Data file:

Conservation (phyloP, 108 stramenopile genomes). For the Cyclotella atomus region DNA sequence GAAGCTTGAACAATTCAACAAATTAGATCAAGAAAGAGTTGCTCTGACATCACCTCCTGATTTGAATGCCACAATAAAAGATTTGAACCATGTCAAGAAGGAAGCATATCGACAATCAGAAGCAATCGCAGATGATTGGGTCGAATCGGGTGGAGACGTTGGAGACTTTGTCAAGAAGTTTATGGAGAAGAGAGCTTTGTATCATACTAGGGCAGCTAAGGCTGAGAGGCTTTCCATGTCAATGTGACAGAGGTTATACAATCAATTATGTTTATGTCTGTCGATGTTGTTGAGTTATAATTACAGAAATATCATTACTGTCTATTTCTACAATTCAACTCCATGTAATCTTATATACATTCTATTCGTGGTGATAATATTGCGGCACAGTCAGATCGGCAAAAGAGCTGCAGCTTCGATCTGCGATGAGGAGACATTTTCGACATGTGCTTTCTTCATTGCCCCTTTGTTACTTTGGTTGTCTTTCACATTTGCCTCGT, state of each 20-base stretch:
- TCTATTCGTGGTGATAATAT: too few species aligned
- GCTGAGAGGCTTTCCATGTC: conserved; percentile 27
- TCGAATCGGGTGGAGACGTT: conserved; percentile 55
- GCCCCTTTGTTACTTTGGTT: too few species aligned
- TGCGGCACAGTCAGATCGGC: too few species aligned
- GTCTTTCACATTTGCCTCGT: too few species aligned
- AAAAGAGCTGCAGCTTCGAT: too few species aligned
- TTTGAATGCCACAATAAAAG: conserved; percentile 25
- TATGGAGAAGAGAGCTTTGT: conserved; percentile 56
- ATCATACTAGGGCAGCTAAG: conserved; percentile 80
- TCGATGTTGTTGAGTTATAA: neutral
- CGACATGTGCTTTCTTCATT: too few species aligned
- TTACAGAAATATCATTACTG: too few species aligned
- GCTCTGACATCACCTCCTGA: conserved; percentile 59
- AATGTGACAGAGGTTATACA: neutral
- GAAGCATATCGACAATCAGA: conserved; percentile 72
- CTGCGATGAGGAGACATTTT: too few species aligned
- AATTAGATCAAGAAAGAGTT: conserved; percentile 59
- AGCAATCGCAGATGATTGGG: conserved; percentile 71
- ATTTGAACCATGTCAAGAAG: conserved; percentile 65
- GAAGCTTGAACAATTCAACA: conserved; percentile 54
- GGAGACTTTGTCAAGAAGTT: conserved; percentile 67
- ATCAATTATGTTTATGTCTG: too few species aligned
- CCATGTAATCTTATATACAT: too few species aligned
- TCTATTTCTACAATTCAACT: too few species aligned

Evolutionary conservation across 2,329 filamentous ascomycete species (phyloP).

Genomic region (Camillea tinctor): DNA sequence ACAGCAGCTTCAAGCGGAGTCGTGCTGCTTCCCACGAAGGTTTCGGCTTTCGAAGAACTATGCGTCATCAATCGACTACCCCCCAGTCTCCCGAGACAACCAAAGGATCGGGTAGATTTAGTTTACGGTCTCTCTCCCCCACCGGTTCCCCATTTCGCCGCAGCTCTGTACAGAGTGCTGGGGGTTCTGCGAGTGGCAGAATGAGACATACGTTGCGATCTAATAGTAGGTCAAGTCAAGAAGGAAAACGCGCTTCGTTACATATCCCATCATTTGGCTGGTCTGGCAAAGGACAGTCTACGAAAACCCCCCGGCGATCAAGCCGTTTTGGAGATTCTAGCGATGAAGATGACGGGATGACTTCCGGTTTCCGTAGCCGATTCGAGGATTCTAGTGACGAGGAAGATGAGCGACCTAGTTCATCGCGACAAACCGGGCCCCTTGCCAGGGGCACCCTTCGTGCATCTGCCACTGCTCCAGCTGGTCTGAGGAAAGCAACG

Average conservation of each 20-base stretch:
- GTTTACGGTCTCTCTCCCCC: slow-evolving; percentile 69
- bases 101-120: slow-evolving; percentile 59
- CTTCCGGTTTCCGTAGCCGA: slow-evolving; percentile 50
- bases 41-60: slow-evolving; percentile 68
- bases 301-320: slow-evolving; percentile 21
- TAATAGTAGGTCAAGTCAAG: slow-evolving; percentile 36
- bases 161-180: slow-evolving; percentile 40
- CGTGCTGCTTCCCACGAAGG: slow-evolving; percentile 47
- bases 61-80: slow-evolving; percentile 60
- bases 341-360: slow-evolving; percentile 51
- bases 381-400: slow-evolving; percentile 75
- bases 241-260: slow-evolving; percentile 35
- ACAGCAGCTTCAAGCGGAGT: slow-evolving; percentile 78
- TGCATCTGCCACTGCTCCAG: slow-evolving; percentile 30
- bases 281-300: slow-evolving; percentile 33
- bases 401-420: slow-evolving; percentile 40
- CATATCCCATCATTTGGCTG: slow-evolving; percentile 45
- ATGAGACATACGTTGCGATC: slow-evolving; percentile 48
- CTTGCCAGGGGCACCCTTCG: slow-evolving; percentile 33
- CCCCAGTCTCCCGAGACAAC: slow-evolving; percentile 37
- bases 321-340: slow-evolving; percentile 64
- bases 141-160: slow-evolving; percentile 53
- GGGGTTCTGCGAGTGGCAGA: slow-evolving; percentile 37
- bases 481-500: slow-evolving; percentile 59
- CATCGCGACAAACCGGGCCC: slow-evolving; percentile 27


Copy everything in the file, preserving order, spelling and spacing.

Conservation (phyloP, 108 stramenopile genomes). For the Cyclotella atomus region DNA sequence GAAGCTTGAACAATTCAACAAATTAGATCAAGAAAGAGTTGCTCTGACATCACCTCCTGATTTGAATGCCACAATAAAAGATTTGAACCATGTCAAGAAGGAAGCATATCGACAATCAGAAGCAATCGCAGATGATTGGGTCGAATCGGGTGGAGACGTTGGAGACTTTGTCAAGAAGTTTATGGAGAAGAGAGCTTTGTATCATACTAGGGCAGCTAAGGCTGAGAGGCTTTCCATGTCAATGTGACAGAGGTTATACAATCAATTATGTTTATGTCTGTCGATGTTGTTGAGTTATAATTACAGAAATATCATTACTGTCTATTTCTACAATTCAACTCCATGTAATCTTATATACATTCTATTCGTGGTGATAATATTGCGGCACAGTCAGATCGGCAAAAGAGCTGCAGCTTCGATCTGCGATGAGGAGACATTTTCGACATGTGCTTTCTTCATTGCCCCTTTGTTACTTTGGTTGTCTTTCACATTTGCCTCGT, state of each 20-base stretch:
- TCTATTCGTGGTGATAATAT: too few species aligned
- GCTGAGAGGCTTTCCATGTC: conserved; percentile 27
- TCGAATCGGGTGGAGACGTT: conserved; percentile 55
- GCCCCTTTGTTACTTTGGTT: too few species aligned
- TGCGGCACAGTCAGATCGGC: too few species aligned
- GTCTTTCACATTTGCCTCGT: too few species aligned
- AAAAGAGCTGCAGCTTCGAT: too few species aligned
- TTTGAATGCCACAATAAAAG: conserved; percentile 25
- TATGGAGAAGAGAGCTTTGT: conserved; percentile 56
- ATCATACTAGGGCAGCTAAG: conserved; percentile 80
- TCGATGTTGTTGAGTTATAA: neutral
- CGACATGTGCTTTCTTCATT: too few species aligned
- TTACAGAAATATCATTACTG: too few species aligned
- GCTCTGACATCACCTCCTGA: conserved; percentile 59
- AATGTGACAGAGGTTATACA: neutral
- GAAGCATATCGACAATCAGA: conserved; percentile 72
- CTGCGATGAGGAGACATTTT: too few species aligned
- AATTAGATCAAGAAAGAGTT: conserved; percentile 59
- AGCAATCGCAGATGATTGGG: conserved; percentile 71
- ATTTGAACCATGTCAAGAAG: conserved; percentile 65
- GAAGCTTGAACAATTCAACA: conserved; percentile 54
- GGAGACTTTGTCAAGAAGTT: conserved; percentile 67
- ATCAATTATGTTTATGTCTG: too few species aligned
- CCATGTAATCTTATATACAT: too few species aligned
- TCTATTTCTACAATTCAACT: too few species aligned

Evolutionary conservation across 2,329 filamentous ascomycete species (phyloP).

Genomic region (Camillea tinctor): DNA sequence ACAGCAGCTTCAAGCGGAGTCGTGCTGCTTCCCACGAAGGTTTCGGCTTTCGAAGAACTATGCGTCATCAATCGACTACCCCCCAGTCTCCCGAGACAACCAAAGGATCGGGTAGATTTAGTTTACGGTCTCTCTCCCCCACCGGTTCCCCATTTCGCCGCAGCTCTGTACAGAGTGCTGGGGGTTCTGCGAGTGGCAGAATGAGACATACGTTGCGATCTAATAGTAGGTCAAGTCAAGAAGGAAAACGCGCTTCGTTACATATCCCATCATTTGGCTGGTCTGGCAAAGGACAGTCTACGAAAACCCCCCGGCGATCAAGCCGTTTTGGAGATTCTAGCGATGAAGATGACGGGATGACTTCCGGTTTCCGTAGCCGATTCGAGGATTCTAGTGACGAGGAAGATGAGCGACCTAGTTCATCGCGACAAACCGGGCCCCTTGCCAGGGGCACCCTTCGTGCATCTGCCACTGCTCCAGCTGGTCTGAGGAAAGCAACG

Average conservation of each 20-base stretch:
- GTTTACGGTCTCTCTCCCCC: slow-evolving; percentile 69
- bases 101-120: slow-evolving; percentile 59
- CTTCCGGTTTCCGTAGCCGA: slow-evolving; percentile 50
- bases 41-60: slow-evolving; percentile 68
- bases 301-320: slow-evolving; percentile 21
- TAATAGTAGGTCAAGTCAAG: slow-evolving; percentile 36
- bases 161-180: slow-evolving; percentile 40
- CGTGCTGCTTCCCACGAAGG: slow-evolving; percentile 47
- bases 61-80: slow-evolving; percentile 60
- bases 341-360: slow-evolving; percentile 51
- bases 381-400: slow-evolving; percentile 75
- bases 241-260: slow-evolving; percentile 35
- ACAGCAGCTTCAAGCGGAGT: slow-evolving; percentile 78
- TGCATCTGCCACTGCTCCAG: slow-evolving; percentile 30
- bases 281-300: slow-evolving; percentile 33
- bases 401-420: slow-evolving; percentile 40
- CATATCCCATCATTTGGCTG: slow-evolving; percentile 45
- ATGAGACATACGTTGCGATC: slow-evolving; percentile 48
- CTTGCCAGGGGCACCCTTCG: slow-evolving; percentile 33
- CCCCAGTCTCCCGAGACAAC: slow-evolving; percentile 37
- bases 321-340: slow-evolving; percentile 64
- bases 141-160: slow-evolving; percentile 53
- GGGGTTCTGCGAGTGGCAGA: slow-evolving; percentile 37
- bases 481-500: slow-evolving; percentile 59
- CATCGCGACAAACCGGGCCC: slow-evolving; percentile 27